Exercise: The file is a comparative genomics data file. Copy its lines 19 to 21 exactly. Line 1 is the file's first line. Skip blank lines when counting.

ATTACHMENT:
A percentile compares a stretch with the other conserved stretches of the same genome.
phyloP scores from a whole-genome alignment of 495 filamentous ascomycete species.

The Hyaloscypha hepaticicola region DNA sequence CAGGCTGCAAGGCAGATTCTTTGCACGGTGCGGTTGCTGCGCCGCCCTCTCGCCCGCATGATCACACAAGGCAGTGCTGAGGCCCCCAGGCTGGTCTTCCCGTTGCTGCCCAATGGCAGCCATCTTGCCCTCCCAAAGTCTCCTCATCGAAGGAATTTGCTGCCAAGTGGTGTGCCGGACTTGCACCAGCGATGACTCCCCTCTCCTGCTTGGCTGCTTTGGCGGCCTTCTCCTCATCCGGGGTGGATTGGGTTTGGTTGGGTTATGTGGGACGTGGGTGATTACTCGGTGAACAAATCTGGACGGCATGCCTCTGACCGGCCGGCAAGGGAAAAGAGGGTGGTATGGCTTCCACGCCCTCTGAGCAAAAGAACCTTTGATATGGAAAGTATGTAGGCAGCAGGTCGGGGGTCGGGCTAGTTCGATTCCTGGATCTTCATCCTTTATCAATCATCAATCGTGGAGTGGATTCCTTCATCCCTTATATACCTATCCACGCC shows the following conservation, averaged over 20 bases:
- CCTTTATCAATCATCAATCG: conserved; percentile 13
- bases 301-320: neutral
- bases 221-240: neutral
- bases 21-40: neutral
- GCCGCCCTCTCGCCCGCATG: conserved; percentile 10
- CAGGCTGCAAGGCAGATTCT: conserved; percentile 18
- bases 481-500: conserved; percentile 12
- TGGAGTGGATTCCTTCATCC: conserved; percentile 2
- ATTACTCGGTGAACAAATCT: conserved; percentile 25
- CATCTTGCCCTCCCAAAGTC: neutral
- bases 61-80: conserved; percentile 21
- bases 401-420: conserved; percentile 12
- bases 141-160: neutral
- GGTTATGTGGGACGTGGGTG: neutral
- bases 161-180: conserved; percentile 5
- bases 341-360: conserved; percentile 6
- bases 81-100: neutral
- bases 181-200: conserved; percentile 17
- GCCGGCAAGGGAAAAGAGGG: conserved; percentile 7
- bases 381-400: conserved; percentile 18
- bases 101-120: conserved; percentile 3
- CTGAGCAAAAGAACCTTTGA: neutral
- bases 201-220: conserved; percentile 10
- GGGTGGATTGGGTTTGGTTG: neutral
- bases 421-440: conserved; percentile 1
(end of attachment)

- bases 341-360: conserved; percentile 6
- bases 81-100: neutral
- bases 181-200: conserved; percentile 17